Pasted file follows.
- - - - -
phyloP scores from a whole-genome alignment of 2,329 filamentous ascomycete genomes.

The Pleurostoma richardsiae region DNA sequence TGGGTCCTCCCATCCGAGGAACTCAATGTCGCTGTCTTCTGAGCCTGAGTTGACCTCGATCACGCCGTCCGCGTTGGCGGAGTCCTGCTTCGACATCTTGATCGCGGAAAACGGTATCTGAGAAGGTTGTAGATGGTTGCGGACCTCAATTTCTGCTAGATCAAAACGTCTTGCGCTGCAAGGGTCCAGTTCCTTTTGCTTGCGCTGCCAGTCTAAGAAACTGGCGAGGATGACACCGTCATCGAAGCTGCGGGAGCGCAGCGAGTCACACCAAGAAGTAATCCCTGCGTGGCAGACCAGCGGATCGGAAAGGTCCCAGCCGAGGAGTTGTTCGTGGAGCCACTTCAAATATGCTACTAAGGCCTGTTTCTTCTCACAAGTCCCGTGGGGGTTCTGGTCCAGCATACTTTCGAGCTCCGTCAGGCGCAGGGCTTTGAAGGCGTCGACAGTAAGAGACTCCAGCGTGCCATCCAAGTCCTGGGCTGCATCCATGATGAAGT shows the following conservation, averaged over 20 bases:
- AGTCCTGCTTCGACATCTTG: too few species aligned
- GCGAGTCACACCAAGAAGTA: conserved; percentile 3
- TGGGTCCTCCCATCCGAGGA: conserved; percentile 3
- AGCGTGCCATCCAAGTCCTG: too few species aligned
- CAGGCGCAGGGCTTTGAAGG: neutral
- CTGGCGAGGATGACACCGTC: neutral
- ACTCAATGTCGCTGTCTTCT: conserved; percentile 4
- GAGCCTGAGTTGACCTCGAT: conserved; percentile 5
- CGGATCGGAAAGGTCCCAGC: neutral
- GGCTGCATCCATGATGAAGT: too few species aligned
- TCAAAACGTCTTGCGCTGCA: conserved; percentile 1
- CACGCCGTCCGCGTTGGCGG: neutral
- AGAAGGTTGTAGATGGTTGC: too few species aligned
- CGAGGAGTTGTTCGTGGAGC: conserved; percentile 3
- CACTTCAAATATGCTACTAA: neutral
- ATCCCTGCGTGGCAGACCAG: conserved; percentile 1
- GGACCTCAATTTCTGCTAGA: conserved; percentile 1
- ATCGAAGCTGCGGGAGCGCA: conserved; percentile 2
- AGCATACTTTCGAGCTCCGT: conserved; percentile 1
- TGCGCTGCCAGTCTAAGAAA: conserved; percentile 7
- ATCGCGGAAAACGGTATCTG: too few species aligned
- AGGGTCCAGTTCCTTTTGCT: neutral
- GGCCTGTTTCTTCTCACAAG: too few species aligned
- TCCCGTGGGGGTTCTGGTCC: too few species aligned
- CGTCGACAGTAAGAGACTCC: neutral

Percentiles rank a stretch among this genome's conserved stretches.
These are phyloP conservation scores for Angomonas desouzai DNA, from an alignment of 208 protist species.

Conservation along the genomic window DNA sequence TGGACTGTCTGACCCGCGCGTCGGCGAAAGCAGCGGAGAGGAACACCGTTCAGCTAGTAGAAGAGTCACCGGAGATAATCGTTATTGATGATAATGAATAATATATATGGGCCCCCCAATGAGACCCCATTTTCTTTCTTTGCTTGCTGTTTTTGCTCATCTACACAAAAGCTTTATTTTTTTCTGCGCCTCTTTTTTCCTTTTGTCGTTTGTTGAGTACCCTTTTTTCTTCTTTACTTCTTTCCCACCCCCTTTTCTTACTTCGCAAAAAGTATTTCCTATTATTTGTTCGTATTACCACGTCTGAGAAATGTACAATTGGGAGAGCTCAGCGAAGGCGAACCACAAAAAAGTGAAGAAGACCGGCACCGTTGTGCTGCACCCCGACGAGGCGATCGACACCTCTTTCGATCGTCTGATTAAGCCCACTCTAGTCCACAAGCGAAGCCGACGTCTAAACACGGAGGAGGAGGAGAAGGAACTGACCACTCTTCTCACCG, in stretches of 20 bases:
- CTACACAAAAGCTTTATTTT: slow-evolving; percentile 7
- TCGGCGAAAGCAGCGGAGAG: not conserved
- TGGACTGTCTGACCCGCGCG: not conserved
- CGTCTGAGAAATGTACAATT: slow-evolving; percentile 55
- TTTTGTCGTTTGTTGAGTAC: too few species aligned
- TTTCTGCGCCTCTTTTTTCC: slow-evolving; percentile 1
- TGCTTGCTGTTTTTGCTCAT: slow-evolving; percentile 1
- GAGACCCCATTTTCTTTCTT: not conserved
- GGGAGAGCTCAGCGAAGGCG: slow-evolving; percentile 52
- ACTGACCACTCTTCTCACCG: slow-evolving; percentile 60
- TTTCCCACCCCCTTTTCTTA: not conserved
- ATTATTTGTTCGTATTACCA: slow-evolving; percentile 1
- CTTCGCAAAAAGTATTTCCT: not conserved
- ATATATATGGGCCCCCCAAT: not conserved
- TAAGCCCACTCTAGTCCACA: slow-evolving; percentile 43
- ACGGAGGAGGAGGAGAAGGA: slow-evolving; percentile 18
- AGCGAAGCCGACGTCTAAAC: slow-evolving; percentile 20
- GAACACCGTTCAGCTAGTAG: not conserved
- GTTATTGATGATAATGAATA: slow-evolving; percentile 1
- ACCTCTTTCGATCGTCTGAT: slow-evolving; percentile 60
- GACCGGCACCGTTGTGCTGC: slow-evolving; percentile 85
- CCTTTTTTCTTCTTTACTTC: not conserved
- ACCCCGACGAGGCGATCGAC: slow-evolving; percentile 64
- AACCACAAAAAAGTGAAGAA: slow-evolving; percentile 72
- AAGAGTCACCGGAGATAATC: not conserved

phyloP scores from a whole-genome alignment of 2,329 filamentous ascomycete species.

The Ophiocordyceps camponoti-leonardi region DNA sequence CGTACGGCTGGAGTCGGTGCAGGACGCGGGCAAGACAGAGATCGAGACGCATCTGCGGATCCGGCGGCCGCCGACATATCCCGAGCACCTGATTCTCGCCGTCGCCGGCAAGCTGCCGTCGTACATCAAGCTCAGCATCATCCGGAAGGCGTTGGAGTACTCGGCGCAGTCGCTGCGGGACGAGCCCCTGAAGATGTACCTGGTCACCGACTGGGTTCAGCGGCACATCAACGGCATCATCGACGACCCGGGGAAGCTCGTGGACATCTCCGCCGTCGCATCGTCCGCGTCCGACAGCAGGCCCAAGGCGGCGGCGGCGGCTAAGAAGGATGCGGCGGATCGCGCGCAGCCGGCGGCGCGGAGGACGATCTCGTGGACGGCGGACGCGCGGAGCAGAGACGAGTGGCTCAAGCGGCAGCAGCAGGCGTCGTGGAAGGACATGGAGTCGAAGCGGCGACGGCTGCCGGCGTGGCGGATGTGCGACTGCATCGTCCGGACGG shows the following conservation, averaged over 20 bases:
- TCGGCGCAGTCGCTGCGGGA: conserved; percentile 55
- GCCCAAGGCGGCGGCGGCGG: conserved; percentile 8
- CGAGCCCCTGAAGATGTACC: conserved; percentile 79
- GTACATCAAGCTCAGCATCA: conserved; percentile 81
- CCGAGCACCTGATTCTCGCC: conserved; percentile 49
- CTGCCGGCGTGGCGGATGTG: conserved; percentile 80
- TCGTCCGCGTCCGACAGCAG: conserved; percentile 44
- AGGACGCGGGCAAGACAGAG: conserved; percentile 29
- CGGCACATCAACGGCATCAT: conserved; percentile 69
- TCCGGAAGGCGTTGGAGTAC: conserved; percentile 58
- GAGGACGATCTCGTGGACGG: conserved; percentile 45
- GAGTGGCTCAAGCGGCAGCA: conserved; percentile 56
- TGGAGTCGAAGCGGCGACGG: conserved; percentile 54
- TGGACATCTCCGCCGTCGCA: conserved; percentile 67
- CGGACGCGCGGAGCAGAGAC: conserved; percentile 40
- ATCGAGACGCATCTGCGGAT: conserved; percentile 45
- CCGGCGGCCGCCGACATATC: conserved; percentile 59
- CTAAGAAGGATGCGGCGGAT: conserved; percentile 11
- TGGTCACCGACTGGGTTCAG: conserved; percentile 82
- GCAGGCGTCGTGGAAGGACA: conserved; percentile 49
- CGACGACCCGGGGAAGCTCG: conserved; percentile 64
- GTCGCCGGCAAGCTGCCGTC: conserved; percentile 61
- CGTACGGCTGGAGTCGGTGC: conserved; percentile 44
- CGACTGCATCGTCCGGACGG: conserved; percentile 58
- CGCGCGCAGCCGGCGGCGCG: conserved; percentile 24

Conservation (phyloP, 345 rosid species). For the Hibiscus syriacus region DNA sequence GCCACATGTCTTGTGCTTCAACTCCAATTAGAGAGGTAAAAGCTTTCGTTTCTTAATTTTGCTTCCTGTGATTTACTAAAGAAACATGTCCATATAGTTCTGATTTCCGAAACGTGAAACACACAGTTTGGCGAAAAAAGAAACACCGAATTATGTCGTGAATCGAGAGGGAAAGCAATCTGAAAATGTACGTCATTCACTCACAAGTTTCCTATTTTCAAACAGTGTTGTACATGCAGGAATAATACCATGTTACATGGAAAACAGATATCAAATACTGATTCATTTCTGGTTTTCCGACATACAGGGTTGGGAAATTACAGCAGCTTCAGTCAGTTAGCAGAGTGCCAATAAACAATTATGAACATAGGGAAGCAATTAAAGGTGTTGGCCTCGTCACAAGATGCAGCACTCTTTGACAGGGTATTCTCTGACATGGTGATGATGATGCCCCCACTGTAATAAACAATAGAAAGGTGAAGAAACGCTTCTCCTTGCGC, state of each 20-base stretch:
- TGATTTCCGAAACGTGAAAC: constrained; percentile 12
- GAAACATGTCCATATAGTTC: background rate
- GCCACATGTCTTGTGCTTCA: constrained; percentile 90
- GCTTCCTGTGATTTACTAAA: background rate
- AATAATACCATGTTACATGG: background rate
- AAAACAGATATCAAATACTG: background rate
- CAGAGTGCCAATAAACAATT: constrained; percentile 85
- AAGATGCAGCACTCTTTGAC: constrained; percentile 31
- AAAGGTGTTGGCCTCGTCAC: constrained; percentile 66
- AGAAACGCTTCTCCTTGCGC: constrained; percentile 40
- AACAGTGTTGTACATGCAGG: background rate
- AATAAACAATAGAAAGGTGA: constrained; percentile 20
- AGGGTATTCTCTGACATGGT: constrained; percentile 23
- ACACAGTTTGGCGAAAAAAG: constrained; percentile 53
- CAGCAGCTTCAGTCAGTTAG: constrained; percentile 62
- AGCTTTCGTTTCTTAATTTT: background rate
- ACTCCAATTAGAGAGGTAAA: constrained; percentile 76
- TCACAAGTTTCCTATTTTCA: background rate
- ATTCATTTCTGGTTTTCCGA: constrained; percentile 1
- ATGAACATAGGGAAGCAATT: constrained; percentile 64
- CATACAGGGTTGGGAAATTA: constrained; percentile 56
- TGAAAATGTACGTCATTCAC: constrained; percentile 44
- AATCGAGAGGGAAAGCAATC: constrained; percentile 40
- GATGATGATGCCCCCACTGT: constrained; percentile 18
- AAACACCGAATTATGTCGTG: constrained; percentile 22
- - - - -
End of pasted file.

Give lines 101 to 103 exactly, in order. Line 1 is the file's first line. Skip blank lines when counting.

- TCACAAGTTTCCTATTTTCA: background rate
- ATTCATTTCTGGTTTTCCGA: constrained; percentile 1
- ATGAACATAGGGAAGCAATT: constrained; percentile 64